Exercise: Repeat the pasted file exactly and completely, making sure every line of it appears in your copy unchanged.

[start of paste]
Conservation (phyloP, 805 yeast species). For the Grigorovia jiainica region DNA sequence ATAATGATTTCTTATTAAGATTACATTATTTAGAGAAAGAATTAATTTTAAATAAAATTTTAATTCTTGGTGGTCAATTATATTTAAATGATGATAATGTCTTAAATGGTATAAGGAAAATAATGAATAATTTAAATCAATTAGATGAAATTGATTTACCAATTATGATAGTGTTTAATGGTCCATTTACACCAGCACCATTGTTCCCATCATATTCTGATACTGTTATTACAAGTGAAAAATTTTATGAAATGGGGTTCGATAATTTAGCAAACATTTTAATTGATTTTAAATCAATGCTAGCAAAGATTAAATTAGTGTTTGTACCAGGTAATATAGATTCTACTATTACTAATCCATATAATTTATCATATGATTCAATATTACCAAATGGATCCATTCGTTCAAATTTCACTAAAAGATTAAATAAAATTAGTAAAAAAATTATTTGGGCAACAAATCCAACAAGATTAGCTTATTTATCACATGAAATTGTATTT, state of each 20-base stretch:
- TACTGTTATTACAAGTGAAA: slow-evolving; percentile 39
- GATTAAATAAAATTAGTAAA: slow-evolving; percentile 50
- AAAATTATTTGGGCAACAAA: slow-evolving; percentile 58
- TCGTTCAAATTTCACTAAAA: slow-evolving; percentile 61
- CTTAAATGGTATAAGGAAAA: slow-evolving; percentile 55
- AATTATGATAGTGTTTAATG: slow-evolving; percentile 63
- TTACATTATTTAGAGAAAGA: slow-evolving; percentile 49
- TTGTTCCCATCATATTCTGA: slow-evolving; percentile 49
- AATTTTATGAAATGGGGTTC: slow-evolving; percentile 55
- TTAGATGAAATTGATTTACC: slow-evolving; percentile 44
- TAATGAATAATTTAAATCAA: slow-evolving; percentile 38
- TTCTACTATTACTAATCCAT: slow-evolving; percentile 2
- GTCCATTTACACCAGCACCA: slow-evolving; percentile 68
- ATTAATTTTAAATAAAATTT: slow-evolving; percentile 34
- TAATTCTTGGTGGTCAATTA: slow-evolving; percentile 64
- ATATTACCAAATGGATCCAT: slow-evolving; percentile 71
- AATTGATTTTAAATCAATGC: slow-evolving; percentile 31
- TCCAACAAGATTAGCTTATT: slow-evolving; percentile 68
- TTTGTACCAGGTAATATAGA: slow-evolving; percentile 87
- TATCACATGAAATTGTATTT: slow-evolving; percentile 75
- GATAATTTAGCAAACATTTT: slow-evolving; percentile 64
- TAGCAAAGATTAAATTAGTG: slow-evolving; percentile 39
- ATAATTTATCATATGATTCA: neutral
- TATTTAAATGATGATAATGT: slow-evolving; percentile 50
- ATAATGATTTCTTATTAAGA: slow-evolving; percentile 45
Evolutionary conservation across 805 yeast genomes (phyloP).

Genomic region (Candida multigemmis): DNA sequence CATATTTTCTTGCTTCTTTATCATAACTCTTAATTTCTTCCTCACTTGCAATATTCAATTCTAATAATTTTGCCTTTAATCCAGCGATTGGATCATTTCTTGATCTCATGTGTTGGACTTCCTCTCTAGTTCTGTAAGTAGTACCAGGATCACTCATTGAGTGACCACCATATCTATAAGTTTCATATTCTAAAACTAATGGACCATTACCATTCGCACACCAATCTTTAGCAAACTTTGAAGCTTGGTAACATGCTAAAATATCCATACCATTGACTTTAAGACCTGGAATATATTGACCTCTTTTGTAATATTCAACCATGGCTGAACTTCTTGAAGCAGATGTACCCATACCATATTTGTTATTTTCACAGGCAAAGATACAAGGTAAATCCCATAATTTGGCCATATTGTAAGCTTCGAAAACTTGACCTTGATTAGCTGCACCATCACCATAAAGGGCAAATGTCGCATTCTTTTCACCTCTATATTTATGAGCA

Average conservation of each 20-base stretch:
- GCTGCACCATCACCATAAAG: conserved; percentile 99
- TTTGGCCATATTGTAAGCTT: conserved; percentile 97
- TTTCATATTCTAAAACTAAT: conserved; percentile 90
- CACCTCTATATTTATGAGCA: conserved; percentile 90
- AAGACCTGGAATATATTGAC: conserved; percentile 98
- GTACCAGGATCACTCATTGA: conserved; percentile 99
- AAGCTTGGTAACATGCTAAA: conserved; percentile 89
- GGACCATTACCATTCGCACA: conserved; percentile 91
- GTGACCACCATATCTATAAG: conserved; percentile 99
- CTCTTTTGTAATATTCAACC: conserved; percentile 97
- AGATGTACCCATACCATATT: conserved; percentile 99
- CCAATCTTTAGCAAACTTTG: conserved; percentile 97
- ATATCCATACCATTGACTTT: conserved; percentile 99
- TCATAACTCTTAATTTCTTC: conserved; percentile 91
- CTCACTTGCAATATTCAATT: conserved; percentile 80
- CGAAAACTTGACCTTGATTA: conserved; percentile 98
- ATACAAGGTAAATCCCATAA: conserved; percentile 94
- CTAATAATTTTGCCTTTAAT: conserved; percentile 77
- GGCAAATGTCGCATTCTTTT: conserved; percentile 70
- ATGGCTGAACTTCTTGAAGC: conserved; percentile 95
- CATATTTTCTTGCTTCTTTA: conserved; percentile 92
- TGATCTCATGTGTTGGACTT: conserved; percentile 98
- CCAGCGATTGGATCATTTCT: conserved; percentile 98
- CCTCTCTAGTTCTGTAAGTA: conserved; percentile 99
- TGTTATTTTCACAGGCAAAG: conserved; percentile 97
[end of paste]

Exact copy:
Conservation (phyloP, 805 yeast species). For the Grigorovia jiainica region DNA sequence ATAATGATTTCTTATTAAGATTACATTATTTAGAGAAAGAATTAATTTTAAATAAAATTTTAATTCTTGGTGGTCAATTATATTTAAATGATGATAATGTCTTAAATGGTATAAGGAAAATAATGAATAATTTAAATCAATTAGATGAAATTGATTTACCAATTATGATAGTGTTTAATGGTCCATTTACACCAGCACCATTGTTCCCATCATATTCTGATACTGTTATTACAAGTGAAAAATTTTATGAAATGGGGTTCGATAATTTAGCAAACATTTTAATTGATTTTAAATCAATGCTAGCAAAGATTAAATTAGTGTTTGTACCAGGTAATATAGATTCTACTATTACTAATCCATATAATTTATCATATGATTCAATATTACCAAATGGATCCATTCGTTCAAATTTCACTAAAAGATTAAATAAAATTAGTAAAAAAATTATTTGGGCAACAAATCCAACAAGATTAGCTTATTTATCACATGAAATTGTATTT, state of each 20-base stretch:
- TACTGTTATTACAAGTGAAA: slow-evolving; percentile 39
- GATTAAATAAAATTAGTAAA: slow-evolving; percentile 50
- AAAATTATTTGGGCAACAAA: slow-evolving; percentile 58
- TCGTTCAAATTTCACTAAAA: slow-evolving; percentile 61
- CTTAAATGGTATAAGGAAAA: slow-evolving; percentile 55
- AATTATGATAGTGTTTAATG: slow-evolving; percentile 63
- TTACATTATTTAGAGAAAGA: slow-evolving; percentile 49
- TTGTTCCCATCATATTCTGA: slow-evolving; percentile 49
- AATTTTATGAAATGGGGTTC: slow-evolving; percentile 55
- TTAGATGAAATTGATTTACC: slow-evolving; percentile 44
- TAATGAATAATTTAAATCAA: slow-evolving; percentile 38
- TTCTACTATTACTAATCCAT: slow-evolving; percentile 2
- GTCCATTTACACCAGCACCA: slow-evolving; percentile 68
- ATTAATTTTAAATAAAATTT: slow-evolving; percentile 34
- TAATTCTTGGTGGTCAATTA: slow-evolving; percentile 64
- ATATTACCAAATGGATCCAT: slow-evolving; percentile 71
- AATTGATTTTAAATCAATGC: slow-evolving; percentile 31
- TCCAACAAGATTAGCTTATT: slow-evolving; percentile 68
- TTTGTACCAGGTAATATAGA: slow-evolving; percentile 87
- TATCACATGAAATTGTATTT: slow-evolving; percentile 75
- GATAATTTAGCAAACATTTT: slow-evolving; percentile 64
- TAGCAAAGATTAAATTAGTG: slow-evolving; percentile 39
- ATAATTTATCATATGATTCA: neutral
- TATTTAAATGATGATAATGT: slow-evolving; percentile 50
- ATAATGATTTCTTATTAAGA: slow-evolving; percentile 45
Evolutionary conservation across 805 yeast genomes (phyloP).

Genomic region (Candida multigemmis): DNA sequence CATATTTTCTTGCTTCTTTATCATAACTCTTAATTTCTTCCTCACTTGCAATATTCAATTCTAATAATTTTGCCTTTAATCCAGCGATTGGATCATTTCTTGATCTCATGTGTTGGACTTCCTCTCTAGTTCTGTAAGTAGTACCAGGATCACTCATTGAGTGACCACCATATCTATAAGTTTCATATTCTAAAACTAATGGACCATTACCATTCGCACACCAATCTTTAGCAAACTTTGAAGCTTGGTAACATGCTAAAATATCCATACCATTGACTTTAAGACCTGGAATATATTGACCTCTTTTGTAATATTCAACCATGGCTGAACTTCTTGAAGCAGATGTACCCATACCATATTTGTTATTTTCACAGGCAAAGATACAAGGTAAATCCCATAATTTGGCCATATTGTAAGCTTCGAAAACTTGACCTTGATTAGCTGCACCATCACCATAAAGGGCAAATGTCGCATTCTTTTCACCTCTATATTTATGAGCA

Average conservation of each 20-base stretch:
- GCTGCACCATCACCATAAAG: conserved; percentile 99
- TTTGGCCATATTGTAAGCTT: conserved; percentile 97
- TTTCATATTCTAAAACTAAT: conserved; percentile 90
- CACCTCTATATTTATGAGCA: conserved; percentile 90
- AAGACCTGGAATATATTGAC: conserved; percentile 98
- GTACCAGGATCACTCATTGA: conserved; percentile 99
- AAGCTTGGTAACATGCTAAA: conserved; percentile 89
- GGACCATTACCATTCGCACA: conserved; percentile 91
- GTGACCACCATATCTATAAG: conserved; percentile 99
- CTCTTTTGTAATATTCAACC: conserved; percentile 97
- AGATGTACCCATACCATATT: conserved; percentile 99
- CCAATCTTTAGCAAACTTTG: conserved; percentile 97
- ATATCCATACCATTGACTTT: conserved; percentile 99
- TCATAACTCTTAATTTCTTC: conserved; percentile 91
- CTCACTTGCAATATTCAATT: conserved; percentile 80
- CGAAAACTTGACCTTGATTA: conserved; percentile 98
- ATACAAGGTAAATCCCATAA: conserved; percentile 94
- CTAATAATTTTGCCTTTAAT: conserved; percentile 77
- GGCAAATGTCGCATTCTTTT: conserved; percentile 70
- ATGGCTGAACTTCTTGAAGC: conserved; percentile 95
- CATATTTTCTTGCTTCTTTA: conserved; percentile 92
- TGATCTCATGTGTTGGACTT: conserved; percentile 98
- CCAGCGATTGGATCATTTCT: conserved; percentile 98
- CCTCTCTAGTTCTGTAAGTA: conserved; percentile 99
- TGTTATTTTCACAGGCAAAG: conserved; percentile 97